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The Question Nobody Asks: Invest or Pay Back Your Loans?

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Andrew Rombach, Guest writer. Content Associate at LendEDU

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You have just graduated college, landed a decent job, and you are starting an exciting new career. You have got the world by the tail—but now you are faced with an important decision.

You are about to enter the repayment phase of your student loans. You may be planning to throw every spare penny at paying down your debt, but you also just read about how critical it is to start saving for retirement early. If you do not get started, you might miss out on a chance to grow your nest egg, but if you do not focus on your loans, then you risk falling behind on your first serious debt obligation.

It is hard to know which path to choose.

Should you put all your money into paying down your debt? Or should you make minimum payments on your student loans and use the extra cash to start on your investments? Let’s look at the pros and cons of each approach and see how they stack up.

Option 1: Try to Invest While Paying Down Debt

If you decide to multi-task, you wouldn’t be alone. Some graduates can pull it off, especially if they’ve secured well-paying jobs out of college or if they have a low student loan balance. These individuals may be able to devote a percentage of their income to a retirement fund or 401k, while simultaneously being able to make their monthly student loan payment.

There are several advantages to investing during your repayment period. The math behind investing shows that compound interest will do a lot of the work for you as the nest egg builds. The earlier you start the better. As interest accrues in a retirement fund, it compounds on the previous growth, creating an exponential cycle that can yield more over time. Relatively speaking, small contributions count significantly down the road.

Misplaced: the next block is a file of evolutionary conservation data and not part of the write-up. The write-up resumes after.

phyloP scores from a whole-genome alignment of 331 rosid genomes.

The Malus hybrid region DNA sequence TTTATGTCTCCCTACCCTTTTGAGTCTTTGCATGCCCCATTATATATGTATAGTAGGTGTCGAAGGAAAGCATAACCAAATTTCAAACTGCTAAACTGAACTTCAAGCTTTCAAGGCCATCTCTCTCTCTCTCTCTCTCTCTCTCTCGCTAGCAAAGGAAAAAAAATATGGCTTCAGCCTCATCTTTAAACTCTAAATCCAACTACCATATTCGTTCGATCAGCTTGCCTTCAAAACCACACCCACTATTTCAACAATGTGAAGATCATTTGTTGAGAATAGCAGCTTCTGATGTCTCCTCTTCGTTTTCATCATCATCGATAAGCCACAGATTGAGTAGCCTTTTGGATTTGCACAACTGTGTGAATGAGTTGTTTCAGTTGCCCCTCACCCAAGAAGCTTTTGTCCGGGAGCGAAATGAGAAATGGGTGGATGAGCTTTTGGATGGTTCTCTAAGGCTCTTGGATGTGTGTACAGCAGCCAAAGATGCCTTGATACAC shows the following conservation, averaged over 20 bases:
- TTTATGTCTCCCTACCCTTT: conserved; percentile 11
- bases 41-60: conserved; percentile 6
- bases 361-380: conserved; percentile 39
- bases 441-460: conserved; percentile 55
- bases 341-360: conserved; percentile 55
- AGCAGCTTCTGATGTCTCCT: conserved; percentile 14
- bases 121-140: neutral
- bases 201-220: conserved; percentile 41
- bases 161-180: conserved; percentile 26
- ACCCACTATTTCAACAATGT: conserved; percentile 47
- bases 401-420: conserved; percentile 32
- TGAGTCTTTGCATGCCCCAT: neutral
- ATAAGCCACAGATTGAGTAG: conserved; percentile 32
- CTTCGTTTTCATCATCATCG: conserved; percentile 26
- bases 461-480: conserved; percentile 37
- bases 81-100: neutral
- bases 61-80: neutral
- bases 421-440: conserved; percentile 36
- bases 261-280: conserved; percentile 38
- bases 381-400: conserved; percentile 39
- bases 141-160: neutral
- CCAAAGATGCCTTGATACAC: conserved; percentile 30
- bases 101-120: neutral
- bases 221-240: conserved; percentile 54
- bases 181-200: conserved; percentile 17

However, this approach has its drawbacks. If you have an unexpected large expense (such as car maintenance or medical bills), then you may find yourself in trouble financial when your disposable income is tied up in investment accounts. Keep in mind that you have a monthly student loan obligation, and you risk falling behind on this debt. Student loan default can negatively impact your credit; this can have an adverse effect on your financial plans in the near future.

Option 2: Focus on Your Student Debt

Your other option is to forego your investments until your student loans are paid off. In this scenario, you put every spare dollar you have towards paying them off, expediting the process as much as possible. Student borrowers who need to do this most likely don’t have much spare income outside of their cost of living, so it becomes important to focus on this debt obligation at the onset.

Paying down debt is always beneficial, but here are a few reasons why focusing on student debt makes sense. By devoting more to your student debt, you may be able to pay off your loans sooner. If you can get rid of that monthly obligation, then you may be able to start bigger on your retirement plan later. On top of this, paying off your loans quickly means you’ll pay less in interest. While starting early with an investment is beneficial by increasing interest yield, paying off a loan early is beneficial by limiting interest accrual and reducing the cost of a loan.

There are also a few drawbacks to be aware of with this scenario. If you are not investing early, then you may be leaving money on the table, impacting your net worth over time.

Whatever decision you make, you should be able to take positive steps. Paying off debt is always a good idea as is investing for retirement. Straddling both options may give you the best of both worlds, but you will have to think hard about your particular financial situation. Weigh the merits of either option and decide which will help more in 5 years. How about 10 years? How about 50?

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The Question Nobody Asks: Invest or Pay Back Your Loans?